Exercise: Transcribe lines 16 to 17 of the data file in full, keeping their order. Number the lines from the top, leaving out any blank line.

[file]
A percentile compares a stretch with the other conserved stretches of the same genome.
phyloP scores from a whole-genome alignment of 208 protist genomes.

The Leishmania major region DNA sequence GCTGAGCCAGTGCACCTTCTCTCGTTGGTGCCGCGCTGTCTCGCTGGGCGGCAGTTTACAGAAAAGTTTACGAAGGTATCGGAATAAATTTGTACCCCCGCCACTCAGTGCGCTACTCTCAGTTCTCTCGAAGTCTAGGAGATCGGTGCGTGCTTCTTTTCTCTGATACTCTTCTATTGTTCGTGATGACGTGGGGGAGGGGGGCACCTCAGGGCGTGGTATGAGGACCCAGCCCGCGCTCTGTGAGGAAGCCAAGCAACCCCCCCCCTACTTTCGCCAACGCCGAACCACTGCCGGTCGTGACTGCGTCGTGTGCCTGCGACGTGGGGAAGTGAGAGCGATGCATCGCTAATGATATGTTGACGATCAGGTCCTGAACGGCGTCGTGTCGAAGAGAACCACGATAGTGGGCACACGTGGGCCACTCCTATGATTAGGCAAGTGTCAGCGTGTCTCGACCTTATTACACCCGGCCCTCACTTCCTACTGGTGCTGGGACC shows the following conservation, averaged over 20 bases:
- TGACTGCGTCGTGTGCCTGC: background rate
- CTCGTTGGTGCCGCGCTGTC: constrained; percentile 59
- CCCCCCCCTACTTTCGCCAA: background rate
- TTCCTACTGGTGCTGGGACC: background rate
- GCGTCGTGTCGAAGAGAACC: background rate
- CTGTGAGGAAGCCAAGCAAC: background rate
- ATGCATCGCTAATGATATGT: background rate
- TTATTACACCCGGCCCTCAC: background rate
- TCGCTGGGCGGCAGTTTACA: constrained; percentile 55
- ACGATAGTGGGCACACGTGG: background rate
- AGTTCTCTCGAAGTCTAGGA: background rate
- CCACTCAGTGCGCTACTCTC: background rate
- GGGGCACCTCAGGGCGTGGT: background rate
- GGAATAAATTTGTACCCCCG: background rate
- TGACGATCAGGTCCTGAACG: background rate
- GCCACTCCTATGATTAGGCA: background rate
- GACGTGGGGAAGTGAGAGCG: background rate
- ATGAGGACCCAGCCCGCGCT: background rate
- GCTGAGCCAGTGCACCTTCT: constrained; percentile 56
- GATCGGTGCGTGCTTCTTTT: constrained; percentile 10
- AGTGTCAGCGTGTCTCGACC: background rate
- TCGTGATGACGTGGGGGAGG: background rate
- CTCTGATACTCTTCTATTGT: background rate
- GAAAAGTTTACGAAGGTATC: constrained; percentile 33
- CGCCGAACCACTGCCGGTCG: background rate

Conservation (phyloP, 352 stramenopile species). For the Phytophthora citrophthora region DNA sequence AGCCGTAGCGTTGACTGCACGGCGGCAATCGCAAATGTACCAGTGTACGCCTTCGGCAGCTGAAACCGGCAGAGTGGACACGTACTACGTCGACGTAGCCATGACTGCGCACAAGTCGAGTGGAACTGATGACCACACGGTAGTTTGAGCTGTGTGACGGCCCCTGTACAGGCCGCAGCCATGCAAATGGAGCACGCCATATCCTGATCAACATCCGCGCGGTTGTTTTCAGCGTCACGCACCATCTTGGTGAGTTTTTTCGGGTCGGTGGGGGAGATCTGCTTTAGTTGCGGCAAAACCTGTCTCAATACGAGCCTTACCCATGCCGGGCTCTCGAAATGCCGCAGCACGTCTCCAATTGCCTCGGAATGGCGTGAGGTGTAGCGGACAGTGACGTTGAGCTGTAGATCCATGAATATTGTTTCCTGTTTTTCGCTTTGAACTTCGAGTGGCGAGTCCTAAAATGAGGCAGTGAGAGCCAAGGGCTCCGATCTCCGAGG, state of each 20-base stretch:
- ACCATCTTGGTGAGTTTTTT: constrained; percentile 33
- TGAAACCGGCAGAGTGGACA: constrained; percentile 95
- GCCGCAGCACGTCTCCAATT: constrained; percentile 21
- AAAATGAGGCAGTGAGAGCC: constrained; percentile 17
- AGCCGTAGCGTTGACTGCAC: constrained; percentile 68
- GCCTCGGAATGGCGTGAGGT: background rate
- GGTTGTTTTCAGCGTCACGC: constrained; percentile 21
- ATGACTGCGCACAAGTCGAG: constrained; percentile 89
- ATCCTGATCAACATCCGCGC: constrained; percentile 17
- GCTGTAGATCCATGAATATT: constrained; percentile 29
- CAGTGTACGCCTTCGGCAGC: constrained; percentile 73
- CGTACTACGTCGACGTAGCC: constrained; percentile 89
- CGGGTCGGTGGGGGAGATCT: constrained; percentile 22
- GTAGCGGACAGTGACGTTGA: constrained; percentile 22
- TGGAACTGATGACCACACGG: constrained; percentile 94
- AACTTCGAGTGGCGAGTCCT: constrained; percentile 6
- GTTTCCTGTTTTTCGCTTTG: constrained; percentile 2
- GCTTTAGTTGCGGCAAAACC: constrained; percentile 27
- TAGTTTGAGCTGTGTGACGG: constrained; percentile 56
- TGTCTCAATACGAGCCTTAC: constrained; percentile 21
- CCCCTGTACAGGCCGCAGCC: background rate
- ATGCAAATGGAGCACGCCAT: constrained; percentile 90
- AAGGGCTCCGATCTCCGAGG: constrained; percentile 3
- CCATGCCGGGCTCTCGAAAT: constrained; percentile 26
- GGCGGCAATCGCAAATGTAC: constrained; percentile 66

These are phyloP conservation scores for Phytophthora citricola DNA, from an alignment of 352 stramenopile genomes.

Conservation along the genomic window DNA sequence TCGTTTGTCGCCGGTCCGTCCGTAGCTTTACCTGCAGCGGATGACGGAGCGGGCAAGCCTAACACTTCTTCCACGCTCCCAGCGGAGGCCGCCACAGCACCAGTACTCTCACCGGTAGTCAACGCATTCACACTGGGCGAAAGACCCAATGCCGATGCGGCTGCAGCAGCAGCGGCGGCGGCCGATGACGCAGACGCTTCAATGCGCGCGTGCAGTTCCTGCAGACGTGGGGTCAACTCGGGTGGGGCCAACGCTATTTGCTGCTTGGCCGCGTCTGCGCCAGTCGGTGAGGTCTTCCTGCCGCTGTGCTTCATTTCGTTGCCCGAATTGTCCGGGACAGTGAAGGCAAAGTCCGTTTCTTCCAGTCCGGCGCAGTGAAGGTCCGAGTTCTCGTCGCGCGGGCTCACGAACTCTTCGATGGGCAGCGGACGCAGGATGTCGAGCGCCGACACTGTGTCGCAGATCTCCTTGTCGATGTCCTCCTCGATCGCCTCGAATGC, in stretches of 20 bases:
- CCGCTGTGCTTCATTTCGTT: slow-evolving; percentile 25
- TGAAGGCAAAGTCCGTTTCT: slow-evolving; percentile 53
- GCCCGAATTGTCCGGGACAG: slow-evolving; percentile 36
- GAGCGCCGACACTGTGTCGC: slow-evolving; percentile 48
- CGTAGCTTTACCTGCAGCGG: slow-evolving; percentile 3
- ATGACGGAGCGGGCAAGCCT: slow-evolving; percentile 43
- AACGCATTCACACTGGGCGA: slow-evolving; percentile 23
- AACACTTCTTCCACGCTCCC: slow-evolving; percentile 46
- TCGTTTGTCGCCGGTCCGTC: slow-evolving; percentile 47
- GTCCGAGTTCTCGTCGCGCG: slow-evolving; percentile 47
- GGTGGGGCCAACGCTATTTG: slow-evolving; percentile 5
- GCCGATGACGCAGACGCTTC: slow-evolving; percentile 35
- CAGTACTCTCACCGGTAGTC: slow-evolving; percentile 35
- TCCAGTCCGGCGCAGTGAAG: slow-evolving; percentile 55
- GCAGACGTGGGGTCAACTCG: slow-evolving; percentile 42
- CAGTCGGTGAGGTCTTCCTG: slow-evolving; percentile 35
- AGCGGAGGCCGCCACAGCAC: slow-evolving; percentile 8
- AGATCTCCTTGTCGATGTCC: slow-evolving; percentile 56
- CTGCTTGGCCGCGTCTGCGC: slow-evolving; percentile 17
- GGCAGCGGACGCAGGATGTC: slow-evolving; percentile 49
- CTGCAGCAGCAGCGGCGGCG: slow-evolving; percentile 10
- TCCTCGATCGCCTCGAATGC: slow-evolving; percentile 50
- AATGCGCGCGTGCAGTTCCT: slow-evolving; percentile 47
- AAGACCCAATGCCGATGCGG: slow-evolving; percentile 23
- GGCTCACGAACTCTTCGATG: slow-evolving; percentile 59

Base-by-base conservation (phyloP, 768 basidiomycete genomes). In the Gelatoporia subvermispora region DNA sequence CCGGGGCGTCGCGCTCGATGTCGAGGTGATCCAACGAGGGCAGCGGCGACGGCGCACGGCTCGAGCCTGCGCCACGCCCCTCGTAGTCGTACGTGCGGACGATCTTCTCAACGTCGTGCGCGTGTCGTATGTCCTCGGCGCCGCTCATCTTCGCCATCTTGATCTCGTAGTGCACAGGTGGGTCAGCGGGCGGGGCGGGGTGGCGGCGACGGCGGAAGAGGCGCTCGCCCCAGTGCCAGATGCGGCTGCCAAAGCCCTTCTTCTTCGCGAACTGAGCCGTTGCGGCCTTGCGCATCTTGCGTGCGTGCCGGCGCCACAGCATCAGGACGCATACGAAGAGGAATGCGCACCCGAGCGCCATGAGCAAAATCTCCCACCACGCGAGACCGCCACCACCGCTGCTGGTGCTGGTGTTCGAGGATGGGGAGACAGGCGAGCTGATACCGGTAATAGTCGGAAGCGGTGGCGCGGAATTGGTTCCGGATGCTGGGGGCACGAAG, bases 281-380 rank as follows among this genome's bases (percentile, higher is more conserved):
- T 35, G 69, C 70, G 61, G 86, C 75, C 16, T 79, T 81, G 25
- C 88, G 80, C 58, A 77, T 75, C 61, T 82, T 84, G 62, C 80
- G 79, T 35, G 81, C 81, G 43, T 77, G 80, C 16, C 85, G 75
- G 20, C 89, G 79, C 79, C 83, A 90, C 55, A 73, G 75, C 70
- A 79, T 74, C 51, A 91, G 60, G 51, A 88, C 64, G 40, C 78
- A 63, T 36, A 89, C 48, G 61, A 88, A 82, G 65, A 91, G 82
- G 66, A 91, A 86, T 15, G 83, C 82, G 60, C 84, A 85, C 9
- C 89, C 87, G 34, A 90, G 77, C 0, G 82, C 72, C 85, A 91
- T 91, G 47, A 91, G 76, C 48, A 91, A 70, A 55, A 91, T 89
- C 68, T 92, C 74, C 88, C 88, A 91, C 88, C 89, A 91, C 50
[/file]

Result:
- GGGGCACCTCAGGGCGTGGT: background rate
- GGAATAAATTTGTACCCCCG: background rate